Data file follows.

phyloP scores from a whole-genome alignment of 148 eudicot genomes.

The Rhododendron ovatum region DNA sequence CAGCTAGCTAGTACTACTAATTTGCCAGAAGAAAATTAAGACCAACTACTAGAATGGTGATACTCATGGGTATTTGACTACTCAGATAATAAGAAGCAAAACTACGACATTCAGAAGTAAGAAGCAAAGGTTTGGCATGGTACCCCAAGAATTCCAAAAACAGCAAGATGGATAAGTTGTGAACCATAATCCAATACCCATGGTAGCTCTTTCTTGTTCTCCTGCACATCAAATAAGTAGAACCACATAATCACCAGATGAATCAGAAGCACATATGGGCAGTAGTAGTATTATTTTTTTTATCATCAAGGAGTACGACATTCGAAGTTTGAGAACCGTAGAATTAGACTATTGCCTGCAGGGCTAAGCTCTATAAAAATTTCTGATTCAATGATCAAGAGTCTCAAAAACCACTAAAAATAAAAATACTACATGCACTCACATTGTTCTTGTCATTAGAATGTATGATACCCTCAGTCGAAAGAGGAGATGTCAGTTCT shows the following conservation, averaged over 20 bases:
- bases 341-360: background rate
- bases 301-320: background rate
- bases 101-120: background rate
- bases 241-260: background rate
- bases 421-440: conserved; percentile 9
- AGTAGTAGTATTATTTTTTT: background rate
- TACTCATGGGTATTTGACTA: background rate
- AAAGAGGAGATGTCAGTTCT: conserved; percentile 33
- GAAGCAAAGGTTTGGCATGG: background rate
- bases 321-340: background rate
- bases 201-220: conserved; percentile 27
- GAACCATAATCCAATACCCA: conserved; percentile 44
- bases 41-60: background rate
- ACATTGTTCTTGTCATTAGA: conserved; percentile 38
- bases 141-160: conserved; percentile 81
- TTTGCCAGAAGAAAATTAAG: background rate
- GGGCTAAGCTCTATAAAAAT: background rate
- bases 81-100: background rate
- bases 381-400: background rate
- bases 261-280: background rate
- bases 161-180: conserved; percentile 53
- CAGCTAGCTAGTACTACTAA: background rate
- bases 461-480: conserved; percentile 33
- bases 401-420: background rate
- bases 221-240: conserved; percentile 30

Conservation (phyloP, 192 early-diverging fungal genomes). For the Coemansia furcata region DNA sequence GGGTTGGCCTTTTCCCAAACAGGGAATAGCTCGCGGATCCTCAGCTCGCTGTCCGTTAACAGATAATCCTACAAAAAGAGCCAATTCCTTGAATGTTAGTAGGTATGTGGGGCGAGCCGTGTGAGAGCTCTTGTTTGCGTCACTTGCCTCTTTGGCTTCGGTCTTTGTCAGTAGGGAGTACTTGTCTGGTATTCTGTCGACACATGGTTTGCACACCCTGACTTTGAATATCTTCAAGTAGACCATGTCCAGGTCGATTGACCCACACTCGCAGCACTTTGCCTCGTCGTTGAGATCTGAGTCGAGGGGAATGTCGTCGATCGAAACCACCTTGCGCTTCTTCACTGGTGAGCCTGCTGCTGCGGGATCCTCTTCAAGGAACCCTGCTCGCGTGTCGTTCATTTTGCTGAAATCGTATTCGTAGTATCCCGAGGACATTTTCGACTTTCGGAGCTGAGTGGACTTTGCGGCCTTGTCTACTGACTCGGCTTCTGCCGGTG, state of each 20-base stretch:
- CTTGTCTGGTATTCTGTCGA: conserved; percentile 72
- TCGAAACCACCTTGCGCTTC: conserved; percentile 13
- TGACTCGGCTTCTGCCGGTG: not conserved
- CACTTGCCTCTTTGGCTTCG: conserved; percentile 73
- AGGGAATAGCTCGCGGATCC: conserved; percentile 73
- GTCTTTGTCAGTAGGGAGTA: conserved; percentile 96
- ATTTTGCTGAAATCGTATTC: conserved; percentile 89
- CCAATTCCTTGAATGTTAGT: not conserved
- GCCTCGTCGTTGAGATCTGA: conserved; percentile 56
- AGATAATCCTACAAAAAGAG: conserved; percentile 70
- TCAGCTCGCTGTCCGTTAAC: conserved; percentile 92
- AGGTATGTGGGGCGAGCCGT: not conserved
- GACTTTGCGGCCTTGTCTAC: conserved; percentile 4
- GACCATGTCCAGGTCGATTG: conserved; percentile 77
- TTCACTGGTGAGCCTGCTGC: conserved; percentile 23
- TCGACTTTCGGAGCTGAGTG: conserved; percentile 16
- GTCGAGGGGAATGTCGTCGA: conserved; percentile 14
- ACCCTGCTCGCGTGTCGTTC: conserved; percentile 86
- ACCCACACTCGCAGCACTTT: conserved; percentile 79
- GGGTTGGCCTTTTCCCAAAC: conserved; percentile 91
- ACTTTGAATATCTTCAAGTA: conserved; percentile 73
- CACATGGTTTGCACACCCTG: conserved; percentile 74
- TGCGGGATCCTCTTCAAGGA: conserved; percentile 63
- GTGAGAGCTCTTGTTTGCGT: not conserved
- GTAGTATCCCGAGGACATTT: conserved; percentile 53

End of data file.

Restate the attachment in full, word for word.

phyloP scores from a whole-genome alignment of 148 eudicot genomes.

The Rhododendron ovatum region DNA sequence CAGCTAGCTAGTACTACTAATTTGCCAGAAGAAAATTAAGACCAACTACTAGAATGGTGATACTCATGGGTATTTGACTACTCAGATAATAAGAAGCAAAACTACGACATTCAGAAGTAAGAAGCAAAGGTTTGGCATGGTACCCCAAGAATTCCAAAAACAGCAAGATGGATAAGTTGTGAACCATAATCCAATACCCATGGTAGCTCTTTCTTGTTCTCCTGCACATCAAATAAGTAGAACCACATAATCACCAGATGAATCAGAAGCACATATGGGCAGTAGTAGTATTATTTTTTTTATCATCAAGGAGTACGACATTCGAAGTTTGAGAACCGTAGAATTAGACTATTGCCTGCAGGGCTAAGCTCTATAAAAATTTCTGATTCAATGATCAAGAGTCTCAAAAACCACTAAAAATAAAAATACTACATGCACTCACATTGTTCTTGTCATTAGAATGTATGATACCCTCAGTCGAAAGAGGAGATGTCAGTTCT shows the following conservation, averaged over 20 bases:
- bases 341-360: background rate
- bases 301-320: background rate
- bases 101-120: background rate
- bases 241-260: background rate
- bases 421-440: conserved; percentile 9
- AGTAGTAGTATTATTTTTTT: background rate
- TACTCATGGGTATTTGACTA: background rate
- AAAGAGGAGATGTCAGTTCT: conserved; percentile 33
- GAAGCAAAGGTTTGGCATGG: background rate
- bases 321-340: background rate
- bases 201-220: conserved; percentile 27
- GAACCATAATCCAATACCCA: conserved; percentile 44
- bases 41-60: background rate
- ACATTGTTCTTGTCATTAGA: conserved; percentile 38
- bases 141-160: conserved; percentile 81
- TTTGCCAGAAGAAAATTAAG: background rate
- GGGCTAAGCTCTATAAAAAT: background rate
- bases 81-100: background rate
- bases 381-400: background rate
- bases 261-280: background rate
- bases 161-180: conserved; percentile 53
- CAGCTAGCTAGTACTACTAA: background rate
- bases 461-480: conserved; percentile 33
- bases 401-420: background rate
- bases 221-240: conserved; percentile 30

Conservation (phyloP, 192 early-diverging fungal genomes). For the Coemansia furcata region DNA sequence GGGTTGGCCTTTTCCCAAACAGGGAATAGCTCGCGGATCCTCAGCTCGCTGTCCGTTAACAGATAATCCTACAAAAAGAGCCAATTCCTTGAATGTTAGTAGGTATGTGGGGCGAGCCGTGTGAGAGCTCTTGTTTGCGTCACTTGCCTCTTTGGCTTCGGTCTTTGTCAGTAGGGAGTACTTGTCTGGTATTCTGTCGACACATGGTTTGCACACCCTGACTTTGAATATCTTCAAGTAGACCATGTCCAGGTCGATTGACCCACACTCGCAGCACTTTGCCTCGTCGTTGAGATCTGAGTCGAGGGGAATGTCGTCGATCGAAACCACCTTGCGCTTCTTCACTGGTGAGCCTGCTGCTGCGGGATCCTCTTCAAGGAACCCTGCTCGCGTGTCGTTCATTTTGCTGAAATCGTATTCGTAGTATCCCGAGGACATTTTCGACTTTCGGAGCTGAGTGGACTTTGCGGCCTTGTCTACTGACTCGGCTTCTGCCGGTG, state of each 20-base stretch:
- CTTGTCTGGTATTCTGTCGA: conserved; percentile 72
- TCGAAACCACCTTGCGCTTC: conserved; percentile 13
- TGACTCGGCTTCTGCCGGTG: not conserved
- CACTTGCCTCTTTGGCTTCG: conserved; percentile 73
- AGGGAATAGCTCGCGGATCC: conserved; percentile 73
- GTCTTTGTCAGTAGGGAGTA: conserved; percentile 96
- ATTTTGCTGAAATCGTATTC: conserved; percentile 89
- CCAATTCCTTGAATGTTAGT: not conserved
- GCCTCGTCGTTGAGATCTGA: conserved; percentile 56
- AGATAATCCTACAAAAAGAG: conserved; percentile 70
- TCAGCTCGCTGTCCGTTAAC: conserved; percentile 92
- AGGTATGTGGGGCGAGCCGT: not conserved
- GACTTTGCGGCCTTGTCTAC: conserved; percentile 4
- GACCATGTCCAGGTCGATTG: conserved; percentile 77
- TTCACTGGTGAGCCTGCTGC: conserved; percentile 23
- TCGACTTTCGGAGCTGAGTG: conserved; percentile 16
- GTCGAGGGGAATGTCGTCGA: conserved; percentile 14
- ACCCTGCTCGCGTGTCGTTC: conserved; percentile 86
- ACCCACACTCGCAGCACTTT: conserved; percentile 79
- GGGTTGGCCTTTTCCCAAAC: conserved; percentile 91
- ACTTTGAATATCTTCAAGTA: conserved; percentile 73
- CACATGGTTTGCACACCCTG: conserved; percentile 74
- TGCGGGATCCTCTTCAAGGA: conserved; percentile 63
- GTGAGAGCTCTTGTTTGCGT: not conserved
- GTAGTATCCCGAGGACATTT: conserved; percentile 53